4 enterprise data centers and 50 remote locations globally Server Life Cycle Configuration Management Service Monitoring Client Life Cycle Manageability Services Scope Next, the presentation will explain the Configuration Management Service Management Function (SMF), including: How Manageability Services gathers and stores information about every managed server in the environment. How Manageability Services determines which servers should be managed through a Source of Record and the IT configuration (IT Config) database, in addition to using the Device Manageability Index (DMI). Finally, the presentation will discuss the Service Monitoring and Control SMF, including: The steps that Microsoft IT has taken to integrate all monitoring and control functions by using MOM. The specific processes that Microsoft IT uses to ensure that proper monitoring occurs. Clients (~233,000) Servers (~10,000) Local administrators Compliance through SMS Multiple desktops Frequent rebuilds IPsec for Secure Net Network (~10,000) Telephony (~10,000) 5 Active Directory forests Standardized on Windows Server 2003 200 servers provisioned each month 441 buildings globally 7 7

8 Microsoft Operations Framework
Structured approach to achieving operational excellence Collection of best practices, principles, and models Guidance on achieving high availability, reliability, and security 21 service management functions Microsoft Operations Framework MOF Quadrants The MOF quadrants are as follows. The primary focus of the Manageability Services group falls in the Changing and Operating quadrants. Therefore, this presentation will mostly discuss these first two quadrants. Changing The overall purpose of the Change quadrant and its SMFs is to introduce new service solutions, technologies, systems, applications, hardware, and processes. This is the Manageability Services group’s field on a global basis. The Change quadrant includes the following SMFs: Change Management, Configuration Management, Release Management Operating The Operating quadrant is concerned with performing day-to-day operations tasks effectively and efficiently. Again, Manageability Services does this on a global basis. The Operating quadrant includes the following SMFs: Service Monitoring and Control, System Administration, Network Administration, Directory Services Administration, Security Administration, Storage Management, Job Scheduling Supporting The Supporting quadrant’s focus is resolving incidents, problems, and inquiries in a timely, efficient manner. This quadrant is generally outside the scope of the Manageability Services group, except as it pertains to specific services that the group offers. The Supporting quadrant includes the following SMFs: Service Desk, Incident Management, Problem Management Optimizing The Optimizing quadrant drives changes to optimize cost, performance, capacity, and availability. This quadrant leads into, and is closely associated with, the Changing quadrant. The Manageability Services group performs many of this quadrant’s services on a global basis. However, the group’s primary focus is at the handoff to the Changing quadrant as the group implements the optimization designed by other groups. The Optimizing quadrant includes the following SMFs: Availability Management, Capacity Management, Service Level Management, Security Management, Infrastructure Engineering, Financial Management, Workforce Management, Service Continuity Management 8 8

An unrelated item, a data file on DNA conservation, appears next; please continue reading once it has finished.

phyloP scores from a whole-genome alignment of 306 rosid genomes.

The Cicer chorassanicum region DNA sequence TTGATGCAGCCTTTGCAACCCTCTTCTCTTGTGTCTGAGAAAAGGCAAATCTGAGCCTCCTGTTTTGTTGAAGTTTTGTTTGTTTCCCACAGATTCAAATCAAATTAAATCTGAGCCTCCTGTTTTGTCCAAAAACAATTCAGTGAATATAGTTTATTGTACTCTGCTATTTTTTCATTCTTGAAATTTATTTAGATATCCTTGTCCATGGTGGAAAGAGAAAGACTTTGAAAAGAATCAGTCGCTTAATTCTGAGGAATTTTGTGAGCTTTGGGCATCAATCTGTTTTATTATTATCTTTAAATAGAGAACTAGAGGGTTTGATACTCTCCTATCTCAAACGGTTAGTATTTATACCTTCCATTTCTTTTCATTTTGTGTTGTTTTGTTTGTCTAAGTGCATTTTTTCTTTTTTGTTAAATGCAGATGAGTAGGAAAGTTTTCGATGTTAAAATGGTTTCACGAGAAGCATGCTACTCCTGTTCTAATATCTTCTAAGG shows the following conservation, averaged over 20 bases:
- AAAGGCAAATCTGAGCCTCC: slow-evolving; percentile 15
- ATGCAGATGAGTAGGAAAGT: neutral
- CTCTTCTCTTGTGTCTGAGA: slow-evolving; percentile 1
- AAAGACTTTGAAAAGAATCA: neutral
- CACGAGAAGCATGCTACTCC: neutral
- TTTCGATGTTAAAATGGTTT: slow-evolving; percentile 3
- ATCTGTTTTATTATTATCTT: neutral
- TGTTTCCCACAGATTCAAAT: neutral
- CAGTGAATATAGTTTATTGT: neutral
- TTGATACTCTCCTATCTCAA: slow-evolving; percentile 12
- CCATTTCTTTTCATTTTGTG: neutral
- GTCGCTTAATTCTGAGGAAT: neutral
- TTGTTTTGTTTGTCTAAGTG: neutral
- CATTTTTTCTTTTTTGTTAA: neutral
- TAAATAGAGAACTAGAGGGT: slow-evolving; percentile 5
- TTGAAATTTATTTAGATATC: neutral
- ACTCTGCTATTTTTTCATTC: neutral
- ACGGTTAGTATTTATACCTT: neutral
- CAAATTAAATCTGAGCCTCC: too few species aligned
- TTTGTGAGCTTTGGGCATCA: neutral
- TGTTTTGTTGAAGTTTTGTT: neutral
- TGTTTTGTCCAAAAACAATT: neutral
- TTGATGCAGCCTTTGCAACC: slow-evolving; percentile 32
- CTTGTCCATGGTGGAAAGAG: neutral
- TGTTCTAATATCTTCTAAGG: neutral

9 MOF-Based Operations $100 Million 3-Year Spend Reduction